Featured image for episode 4 of the control d podcast. The image depicts the facade of movie theatre, shot just after sunset.

(Legacy) From the Reels – CTRL+D Podcast #4

Yep. It’s Tuesday again. Let’s not talk about it, eh? Roll them reels. This week we decided to talk about some of the most influential figures and works in cinema, starting from the very inception of motion photography, going through the developmental phases of the scene as a medium of entertainment, to the modern day trend setters, good and bad alike. Strap in for another hour and a half of absolutely no recommendations and zero history lessons, all from the world’s most disciplined podcast trio.

Reels notes:

[00:00:17] –

Liftoff of HMS Bad Taste.

[00:01:06] –

The “Eh” of Foreshadowment.

[00:01:35] –

A brief history on the origins of motion photography.

[00:03:40] –

One of the thousands of motion photography sequences, taken by Eadweard Muybridge during the late 19th century. It’s important to note that although it may appear that the images were taken by a single camera, in reality Muybridge had developed and constructed a 24-camera rig, that looked like this. It used strings strewn across the track. When the animal reached the rig, its body would start snapping the strings one by one, exposing each camera shutter to the light for a split second. The 24 plates would then be combined to form a short movement sequence. Here’s a great educational video mentioning Muybridge’s setup.

[00:04:50] –

Etienne-Jules Marey‘s “Walking Man”. (SCHLONG ALERT)

[00:06:06] –

In fact, it’s called a cinematograph. It was the brain child of the Lumiere brothers, and was vastly superior to Edison’s kinetograph. The cinematograph acted as both camera and projector, and weighed about 7 kg, which made it easy to transport. The kinetograph n the other side was just an exhibition device. It was much larger and heavier, and had the major disadvantage of only allowing one person at a time to view the film, peephole style.

[00:07:26] –

Louis Le Prince‘s “Traffic Crossing Leeds Bridge” (1888) and “Roundhay Garden Scene” (1888).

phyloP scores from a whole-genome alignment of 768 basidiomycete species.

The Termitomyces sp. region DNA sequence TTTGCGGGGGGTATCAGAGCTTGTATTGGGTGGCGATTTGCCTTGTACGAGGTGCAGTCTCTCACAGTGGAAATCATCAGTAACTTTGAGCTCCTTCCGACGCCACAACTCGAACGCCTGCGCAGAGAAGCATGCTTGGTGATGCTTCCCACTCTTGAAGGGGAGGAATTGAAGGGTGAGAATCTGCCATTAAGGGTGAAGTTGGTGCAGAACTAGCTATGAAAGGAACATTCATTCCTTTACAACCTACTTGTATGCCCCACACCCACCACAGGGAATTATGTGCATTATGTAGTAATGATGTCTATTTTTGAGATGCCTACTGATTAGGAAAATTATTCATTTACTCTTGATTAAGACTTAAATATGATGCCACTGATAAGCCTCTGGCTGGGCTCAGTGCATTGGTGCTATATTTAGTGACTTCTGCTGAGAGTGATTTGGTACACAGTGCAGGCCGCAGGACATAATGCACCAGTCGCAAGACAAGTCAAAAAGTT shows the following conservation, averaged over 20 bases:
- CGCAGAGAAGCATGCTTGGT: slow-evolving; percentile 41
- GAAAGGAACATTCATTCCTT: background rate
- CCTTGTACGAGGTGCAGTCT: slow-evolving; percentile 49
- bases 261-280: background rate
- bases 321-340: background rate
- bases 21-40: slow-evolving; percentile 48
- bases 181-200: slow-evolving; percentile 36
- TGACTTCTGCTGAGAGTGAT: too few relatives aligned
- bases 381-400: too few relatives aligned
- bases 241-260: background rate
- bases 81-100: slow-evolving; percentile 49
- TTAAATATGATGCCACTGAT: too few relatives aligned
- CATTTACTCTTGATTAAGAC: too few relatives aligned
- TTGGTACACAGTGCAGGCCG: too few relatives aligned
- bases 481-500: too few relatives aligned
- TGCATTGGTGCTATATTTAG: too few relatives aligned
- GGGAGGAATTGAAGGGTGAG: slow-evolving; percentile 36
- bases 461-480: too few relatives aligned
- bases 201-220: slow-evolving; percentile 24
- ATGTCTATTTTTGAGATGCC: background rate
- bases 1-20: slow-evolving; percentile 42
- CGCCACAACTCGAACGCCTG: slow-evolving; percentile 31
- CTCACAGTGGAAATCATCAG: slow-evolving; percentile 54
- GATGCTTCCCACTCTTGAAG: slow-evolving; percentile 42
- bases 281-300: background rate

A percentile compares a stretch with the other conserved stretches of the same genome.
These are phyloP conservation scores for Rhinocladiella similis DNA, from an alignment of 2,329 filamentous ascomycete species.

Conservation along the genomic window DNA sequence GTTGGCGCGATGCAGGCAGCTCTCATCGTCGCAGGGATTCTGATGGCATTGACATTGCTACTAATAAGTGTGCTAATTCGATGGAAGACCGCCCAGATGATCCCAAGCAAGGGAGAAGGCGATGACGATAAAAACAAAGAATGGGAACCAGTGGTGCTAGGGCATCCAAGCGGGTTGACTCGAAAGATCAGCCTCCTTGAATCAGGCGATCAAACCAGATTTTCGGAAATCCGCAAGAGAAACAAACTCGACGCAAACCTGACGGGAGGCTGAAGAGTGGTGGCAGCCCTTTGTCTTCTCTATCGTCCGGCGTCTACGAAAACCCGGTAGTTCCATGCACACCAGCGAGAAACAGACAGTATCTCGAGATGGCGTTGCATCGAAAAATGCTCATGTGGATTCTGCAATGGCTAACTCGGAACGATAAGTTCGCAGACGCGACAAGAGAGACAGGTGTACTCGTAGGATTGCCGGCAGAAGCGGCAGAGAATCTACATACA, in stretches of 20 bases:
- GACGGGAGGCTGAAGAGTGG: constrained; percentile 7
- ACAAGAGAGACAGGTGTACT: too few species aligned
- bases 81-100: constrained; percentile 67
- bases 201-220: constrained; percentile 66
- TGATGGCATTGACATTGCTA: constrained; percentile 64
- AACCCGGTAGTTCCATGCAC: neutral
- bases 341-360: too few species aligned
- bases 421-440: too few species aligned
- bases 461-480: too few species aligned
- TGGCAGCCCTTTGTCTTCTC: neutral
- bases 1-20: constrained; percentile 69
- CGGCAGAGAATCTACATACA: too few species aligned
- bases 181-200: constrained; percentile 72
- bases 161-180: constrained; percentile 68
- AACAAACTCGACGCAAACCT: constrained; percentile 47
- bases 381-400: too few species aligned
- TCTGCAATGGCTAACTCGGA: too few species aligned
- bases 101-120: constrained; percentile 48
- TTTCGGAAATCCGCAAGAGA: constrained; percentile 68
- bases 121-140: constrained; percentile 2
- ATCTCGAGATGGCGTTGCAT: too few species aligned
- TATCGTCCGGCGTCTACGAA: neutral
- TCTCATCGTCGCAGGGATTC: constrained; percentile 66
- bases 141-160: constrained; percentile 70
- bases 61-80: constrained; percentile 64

[00:11:00] –

Movie tiiiiiiiime! Thank Darwin my segment is over. I barely managed to listen to it, and I only did it for you, cause no one else is willing to write the show notes. 😀

[00:11:05] –

Edwin S. Porter‘s “The Great Train Robbery” (1903).

[00:13:09] –

Georges Melies‘ “Le Voyage Dans la Lune” (1902).

[00:16:32] –

Obligatory 2001: A Space Odyssey reference… Check!

[00:21:18] –

Stephen Spielberg’s A Series of Unfortunate Events… Regarding JAWS.

[00:34:37] –

Obligatory Star Wars reference… Check!

[00:40:28] –

My sincerest apologies for what you’re about to hear in a few seconds from now.

[00:41:54] –

Colin and Pedro will now talk a bit about that thing with the penis tongue.

[00:42:04] –

Shoutout to my man Adam “the Skyrim with guns guy” Kovic.

[00:46:21] –

Our resident paleontologists, Dr. Nichols and Dr. Prazeres, will now talk about Jurassic Park.

[00:59:14] –

Now to show some love to the animated movies of out childhood as well.

[01:04:38] –

In the Book to Movie adaptation corner, this week we have Lord of the Rings and Harry Potter.

[01:10:22] –

Colin means to send Michael Bay to a special kind of hell, for his transgressions against the cinema scene, as well as humanity in general.

[01:22:17] –

What you may not realize is that the audio you hear in the final mixdown of the episode is not the audio we hear during our conversation, and on this particular day, Pedro’s internet connection decided to act up in such a way that every once in a while it would compress his audio beyond belief, and make it hard to understand. This problem persisted all throughout our pre-episode talk and during the episode, but thanks to Pedro’s editing witchcraft, you never really got to hear the side effects of it up until this point of the recording. Audio editor extraordinaire I say.

[01:22:52] –

Finishing the episode on a more positive note, we decided to talk a little about some directors that had a net positive effect on the industry.

[01:28:22] –

Final words.

[01:28:50] –

An old video game called The Movies.

[01:30:46] –

Some excuses followed here, for the second delayed episode. Truth be told, it was my fault both times.

[01:31:57] –


[01:32:10] –